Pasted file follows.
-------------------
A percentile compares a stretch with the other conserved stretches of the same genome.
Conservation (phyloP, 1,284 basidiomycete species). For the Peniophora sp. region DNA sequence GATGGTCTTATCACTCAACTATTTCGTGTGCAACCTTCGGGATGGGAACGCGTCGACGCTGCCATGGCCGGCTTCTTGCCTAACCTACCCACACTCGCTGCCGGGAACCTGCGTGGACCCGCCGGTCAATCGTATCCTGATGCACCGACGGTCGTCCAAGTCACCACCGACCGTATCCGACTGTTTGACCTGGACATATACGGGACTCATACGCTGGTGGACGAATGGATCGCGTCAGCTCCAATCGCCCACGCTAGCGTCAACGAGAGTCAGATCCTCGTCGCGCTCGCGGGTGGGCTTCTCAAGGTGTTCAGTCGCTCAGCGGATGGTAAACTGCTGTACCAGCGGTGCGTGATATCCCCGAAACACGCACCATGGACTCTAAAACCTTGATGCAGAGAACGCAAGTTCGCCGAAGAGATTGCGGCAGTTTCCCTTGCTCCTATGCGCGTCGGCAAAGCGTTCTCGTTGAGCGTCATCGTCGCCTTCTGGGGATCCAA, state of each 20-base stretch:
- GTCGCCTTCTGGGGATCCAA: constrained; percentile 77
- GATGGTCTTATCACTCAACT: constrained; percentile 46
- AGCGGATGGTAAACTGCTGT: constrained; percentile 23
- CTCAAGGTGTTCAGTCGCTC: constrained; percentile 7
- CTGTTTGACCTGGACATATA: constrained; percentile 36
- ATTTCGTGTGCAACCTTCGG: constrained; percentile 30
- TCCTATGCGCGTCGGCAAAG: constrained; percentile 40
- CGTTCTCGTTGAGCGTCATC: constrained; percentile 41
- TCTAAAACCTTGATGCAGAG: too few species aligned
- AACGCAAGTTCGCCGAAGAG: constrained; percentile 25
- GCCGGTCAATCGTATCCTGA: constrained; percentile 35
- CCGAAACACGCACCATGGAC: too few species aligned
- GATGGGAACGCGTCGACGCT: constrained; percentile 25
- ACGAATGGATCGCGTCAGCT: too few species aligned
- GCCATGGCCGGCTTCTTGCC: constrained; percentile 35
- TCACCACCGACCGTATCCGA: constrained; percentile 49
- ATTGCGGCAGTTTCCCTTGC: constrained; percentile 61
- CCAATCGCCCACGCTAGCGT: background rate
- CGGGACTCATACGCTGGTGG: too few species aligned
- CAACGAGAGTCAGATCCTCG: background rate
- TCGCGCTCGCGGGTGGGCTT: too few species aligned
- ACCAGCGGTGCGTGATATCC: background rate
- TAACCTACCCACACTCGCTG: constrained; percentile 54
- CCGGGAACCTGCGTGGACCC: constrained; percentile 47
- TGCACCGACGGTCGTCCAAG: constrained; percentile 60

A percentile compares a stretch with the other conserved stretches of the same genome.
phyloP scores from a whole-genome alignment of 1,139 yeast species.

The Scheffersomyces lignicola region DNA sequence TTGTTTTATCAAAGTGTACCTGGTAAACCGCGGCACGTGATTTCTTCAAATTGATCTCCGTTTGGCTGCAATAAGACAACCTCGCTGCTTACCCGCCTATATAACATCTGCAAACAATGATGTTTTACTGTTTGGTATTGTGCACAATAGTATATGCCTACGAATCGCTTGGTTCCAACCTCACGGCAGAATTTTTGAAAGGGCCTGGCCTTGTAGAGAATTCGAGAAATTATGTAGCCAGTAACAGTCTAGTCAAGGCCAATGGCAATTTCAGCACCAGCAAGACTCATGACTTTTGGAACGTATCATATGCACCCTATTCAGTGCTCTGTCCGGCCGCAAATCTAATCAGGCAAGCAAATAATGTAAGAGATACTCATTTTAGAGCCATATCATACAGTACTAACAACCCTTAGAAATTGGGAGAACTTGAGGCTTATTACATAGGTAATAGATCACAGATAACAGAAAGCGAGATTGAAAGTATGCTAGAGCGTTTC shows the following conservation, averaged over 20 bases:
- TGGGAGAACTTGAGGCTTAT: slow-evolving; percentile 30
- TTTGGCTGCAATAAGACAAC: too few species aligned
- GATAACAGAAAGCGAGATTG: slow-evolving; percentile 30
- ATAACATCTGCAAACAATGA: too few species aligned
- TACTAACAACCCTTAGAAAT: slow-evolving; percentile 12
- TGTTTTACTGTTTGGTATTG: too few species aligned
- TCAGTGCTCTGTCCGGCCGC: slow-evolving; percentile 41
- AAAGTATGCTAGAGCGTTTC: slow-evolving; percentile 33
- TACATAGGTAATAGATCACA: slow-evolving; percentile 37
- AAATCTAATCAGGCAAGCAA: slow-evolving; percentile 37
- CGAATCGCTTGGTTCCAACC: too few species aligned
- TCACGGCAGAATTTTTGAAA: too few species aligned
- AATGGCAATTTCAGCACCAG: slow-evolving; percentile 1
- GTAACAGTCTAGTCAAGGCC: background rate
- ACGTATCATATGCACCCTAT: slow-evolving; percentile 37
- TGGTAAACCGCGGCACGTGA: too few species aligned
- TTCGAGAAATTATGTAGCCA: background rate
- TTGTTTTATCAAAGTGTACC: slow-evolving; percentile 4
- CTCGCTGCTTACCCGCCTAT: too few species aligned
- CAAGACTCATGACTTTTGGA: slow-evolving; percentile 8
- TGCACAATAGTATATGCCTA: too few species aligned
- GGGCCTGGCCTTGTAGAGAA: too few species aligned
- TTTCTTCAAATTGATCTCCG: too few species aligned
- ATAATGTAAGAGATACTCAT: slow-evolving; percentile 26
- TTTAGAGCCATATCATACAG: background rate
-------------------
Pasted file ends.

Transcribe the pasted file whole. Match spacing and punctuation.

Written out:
A percentile compares a stretch with the other conserved stretches of the same genome.
Conservation (phyloP, 1,284 basidiomycete species). For the Peniophora sp. region DNA sequence GATGGTCTTATCACTCAACTATTTCGTGTGCAACCTTCGGGATGGGAACGCGTCGACGCTGCCATGGCCGGCTTCTTGCCTAACCTACCCACACTCGCTGCCGGGAACCTGCGTGGACCCGCCGGTCAATCGTATCCTGATGCACCGACGGTCGTCCAAGTCACCACCGACCGTATCCGACTGTTTGACCTGGACATATACGGGACTCATACGCTGGTGGACGAATGGATCGCGTCAGCTCCAATCGCCCACGCTAGCGTCAACGAGAGTCAGATCCTCGTCGCGCTCGCGGGTGGGCTTCTCAAGGTGTTCAGTCGCTCAGCGGATGGTAAACTGCTGTACCAGCGGTGCGTGATATCCCCGAAACACGCACCATGGACTCTAAAACCTTGATGCAGAGAACGCAAGTTCGCCGAAGAGATTGCGGCAGTTTCCCTTGCTCCTATGCGCGTCGGCAAAGCGTTCTCGTTGAGCGTCATCGTCGCCTTCTGGGGATCCAA, state of each 20-base stretch:
- GTCGCCTTCTGGGGATCCAA: constrained; percentile 77
- GATGGTCTTATCACTCAACT: constrained; percentile 46
- AGCGGATGGTAAACTGCTGT: constrained; percentile 23
- CTCAAGGTGTTCAGTCGCTC: constrained; percentile 7
- CTGTTTGACCTGGACATATA: constrained; percentile 36
- ATTTCGTGTGCAACCTTCGG: constrained; percentile 30
- TCCTATGCGCGTCGGCAAAG: constrained; percentile 40
- CGTTCTCGTTGAGCGTCATC: constrained; percentile 41
- TCTAAAACCTTGATGCAGAG: too few species aligned
- AACGCAAGTTCGCCGAAGAG: constrained; percentile 25
- GCCGGTCAATCGTATCCTGA: constrained; percentile 35
- CCGAAACACGCACCATGGAC: too few species aligned
- GATGGGAACGCGTCGACGCT: constrained; percentile 25
- ACGAATGGATCGCGTCAGCT: too few species aligned
- GCCATGGCCGGCTTCTTGCC: constrained; percentile 35
- TCACCACCGACCGTATCCGA: constrained; percentile 49
- ATTGCGGCAGTTTCCCTTGC: constrained; percentile 61
- CCAATCGCCCACGCTAGCGT: background rate
- CGGGACTCATACGCTGGTGG: too few species aligned
- CAACGAGAGTCAGATCCTCG: background rate
- TCGCGCTCGCGGGTGGGCTT: too few species aligned
- ACCAGCGGTGCGTGATATCC: background rate
- TAACCTACCCACACTCGCTG: constrained; percentile 54
- CCGGGAACCTGCGTGGACCC: constrained; percentile 47
- TGCACCGACGGTCGTCCAAG: constrained; percentile 60

A percentile compares a stretch with the other conserved stretches of the same genome.
phyloP scores from a whole-genome alignment of 1,139 yeast species.

The Scheffersomyces lignicola region DNA sequence TTGTTTTATCAAAGTGTACCTGGTAAACCGCGGCACGTGATTTCTTCAAATTGATCTCCGTTTGGCTGCAATAAGACAACCTCGCTGCTTACCCGCCTATATAACATCTGCAAACAATGATGTTTTACTGTTTGGTATTGTGCACAATAGTATATGCCTACGAATCGCTTGGTTCCAACCTCACGGCAGAATTTTTGAAAGGGCCTGGCCTTGTAGAGAATTCGAGAAATTATGTAGCCAGTAACAGTCTAGTCAAGGCCAATGGCAATTTCAGCACCAGCAAGACTCATGACTTTTGGAACGTATCATATGCACCCTATTCAGTGCTCTGTCCGGCCGCAAATCTAATCAGGCAAGCAAATAATGTAAGAGATACTCATTTTAGAGCCATATCATACAGTACTAACAACCCTTAGAAATTGGGAGAACTTGAGGCTTATTACATAGGTAATAGATCACAGATAACAGAAAGCGAGATTGAAAGTATGCTAGAGCGTTTC shows the following conservation, averaged over 20 bases:
- TGGGAGAACTTGAGGCTTAT: slow-evolving; percentile 30
- TTTGGCTGCAATAAGACAAC: too few species aligned
- GATAACAGAAAGCGAGATTG: slow-evolving; percentile 30
- ATAACATCTGCAAACAATGA: too few species aligned
- TACTAACAACCCTTAGAAAT: slow-evolving; percentile 12
- TGTTTTACTGTTTGGTATTG: too few species aligned
- TCAGTGCTCTGTCCGGCCGC: slow-evolving; percentile 41
- AAAGTATGCTAGAGCGTTTC: slow-evolving; percentile 33
- TACATAGGTAATAGATCACA: slow-evolving; percentile 37
- AAATCTAATCAGGCAAGCAA: slow-evolving; percentile 37
- CGAATCGCTTGGTTCCAACC: too few species aligned
- TCACGGCAGAATTTTTGAAA: too few species aligned
- AATGGCAATTTCAGCACCAG: slow-evolving; percentile 1
- GTAACAGTCTAGTCAAGGCC: background rate
- ACGTATCATATGCACCCTAT: slow-evolving; percentile 37
- TGGTAAACCGCGGCACGTGA: too few species aligned
- TTCGAGAAATTATGTAGCCA: background rate
- TTGTTTTATCAAAGTGTACC: slow-evolving; percentile 4
- CTCGCTGCTTACCCGCCTAT: too few species aligned
- CAAGACTCATGACTTTTGGA: slow-evolving; percentile 8
- TGCACAATAGTATATGCCTA: too few species aligned
- GGGCCTGGCCTTGTAGAGAA: too few species aligned
- TTTCTTCAAATTGATCTCCG: too few species aligned
- ATAATGTAAGAGATACTCAT: slow-evolving; percentile 26
- TTTAGAGCCATATCATACAG: background rate